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Canine Ear Cropping Banned in Manitoba

Canine Ear Cropping Banned in Manitoba

Under a new provincial bylaw, Manitoba vets can no longer perform ear cropping surgery on dogs, The Winnipeg Free Press reports. Anyone performing this surgery can be charged under Manitoba’s Animal Care Act.

Ear cropping is a common cosmetic surgery performed on puppies of certain breeds, usually between the ages of seven to 12 weeks. It’s used by breeders and dog owners to achieve breed standards, specifically, the perky ears Doberman pinschers and miniature pinschers are known for.

A Doberman owner quoted in the story said that his dog is the only one of his litter to have natural ears. He said, “We werenít going to show him. But we were told it would be better for him hygienically.”† He remained steadfast and spared his dog the painful surgery and long recovery time. In fact, there is no medical reason for ear cropping. The story of ear hygiene seems to be a myth some breeders and dog showers will use as an excuse when they are questioned.

There are, however, many hygienic and other reasons not to crop a dog’s ears. The surgery involves removing two-thirds of the ear flap, leaving the edges ragged and bloody, and cutting into the dog’s nerves. Besides the risk of infection, the dog has to be put under general anesthesia for the procedure, which is also inherently risky for young puppies. After the initial surgery, the dog needs to have his ears taped back for six weeks, in order to train them into the desired shape. It’s not unlike female foot-binding as practiced in Old Japan.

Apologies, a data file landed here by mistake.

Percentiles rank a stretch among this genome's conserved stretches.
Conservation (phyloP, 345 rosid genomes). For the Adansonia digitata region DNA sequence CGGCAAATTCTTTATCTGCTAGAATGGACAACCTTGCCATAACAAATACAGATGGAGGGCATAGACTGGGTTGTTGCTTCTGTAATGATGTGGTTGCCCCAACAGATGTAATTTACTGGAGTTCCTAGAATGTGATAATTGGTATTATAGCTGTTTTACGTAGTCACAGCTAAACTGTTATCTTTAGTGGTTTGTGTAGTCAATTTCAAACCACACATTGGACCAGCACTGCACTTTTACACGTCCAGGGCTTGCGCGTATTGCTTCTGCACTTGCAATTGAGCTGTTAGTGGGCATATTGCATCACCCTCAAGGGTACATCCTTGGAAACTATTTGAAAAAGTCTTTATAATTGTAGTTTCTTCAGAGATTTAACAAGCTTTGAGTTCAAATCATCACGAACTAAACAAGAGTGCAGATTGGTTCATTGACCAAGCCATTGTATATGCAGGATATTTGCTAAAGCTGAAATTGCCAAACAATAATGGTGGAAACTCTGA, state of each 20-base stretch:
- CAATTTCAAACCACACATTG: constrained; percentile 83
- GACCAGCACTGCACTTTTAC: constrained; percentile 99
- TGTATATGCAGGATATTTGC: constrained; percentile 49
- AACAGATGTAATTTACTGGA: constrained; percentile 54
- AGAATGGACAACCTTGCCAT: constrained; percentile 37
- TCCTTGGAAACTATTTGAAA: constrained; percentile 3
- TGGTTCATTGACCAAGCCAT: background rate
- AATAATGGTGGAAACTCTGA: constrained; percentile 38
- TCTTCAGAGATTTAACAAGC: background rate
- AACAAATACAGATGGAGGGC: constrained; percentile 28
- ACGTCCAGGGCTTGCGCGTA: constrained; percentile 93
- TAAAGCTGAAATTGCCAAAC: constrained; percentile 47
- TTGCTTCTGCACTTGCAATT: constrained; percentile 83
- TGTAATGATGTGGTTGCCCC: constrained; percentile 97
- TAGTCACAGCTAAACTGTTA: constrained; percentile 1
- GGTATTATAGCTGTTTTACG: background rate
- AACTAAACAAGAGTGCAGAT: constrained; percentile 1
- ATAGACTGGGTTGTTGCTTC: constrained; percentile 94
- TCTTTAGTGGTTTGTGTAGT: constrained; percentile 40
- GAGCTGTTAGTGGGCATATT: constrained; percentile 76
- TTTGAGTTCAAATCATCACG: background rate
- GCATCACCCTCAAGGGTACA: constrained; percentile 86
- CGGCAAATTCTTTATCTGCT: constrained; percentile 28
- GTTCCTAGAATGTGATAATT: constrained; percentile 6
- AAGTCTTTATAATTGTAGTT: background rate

The fine is $5, 000 for a first offense, and much higher on repeat offenses. But in fact, a majority of vets already oppose this surgery and did not offer the service. Violation of the ban within the province is unlikely.

Still, the bylaw has upset some breeders, who are blaming outspoken vets for its passing. Gaylene Robertson, quoted in the article, said, “It should be left as a choice for individual vets. And itís an issue of our rights. Itís going down a slippery slope on our rights.”

Although ear cropping may now be illegal in Manitoba, with Newfoundland and Labrador having banned the practice previously, and several other provinces apparently ready to follow suit, another controversial surgery remains on the books.

Tail docking, which simply involves snipping off the end of a dog’s tail, again primarily for cosmetic purposes, has been banned in New Brunswick and Nova Scotia, but nowhere else in Canada, so far. Both docking and cropping are performed only on certain breeds, where there is a common belief among breeders and dog showers that this is what the breed is “supposed” to look like. However, dogs from breeds that are commonly cropped and/or docked (which include Dobermans, boxers and Australian shepherds) can and do win dog shows with natural ears and tails.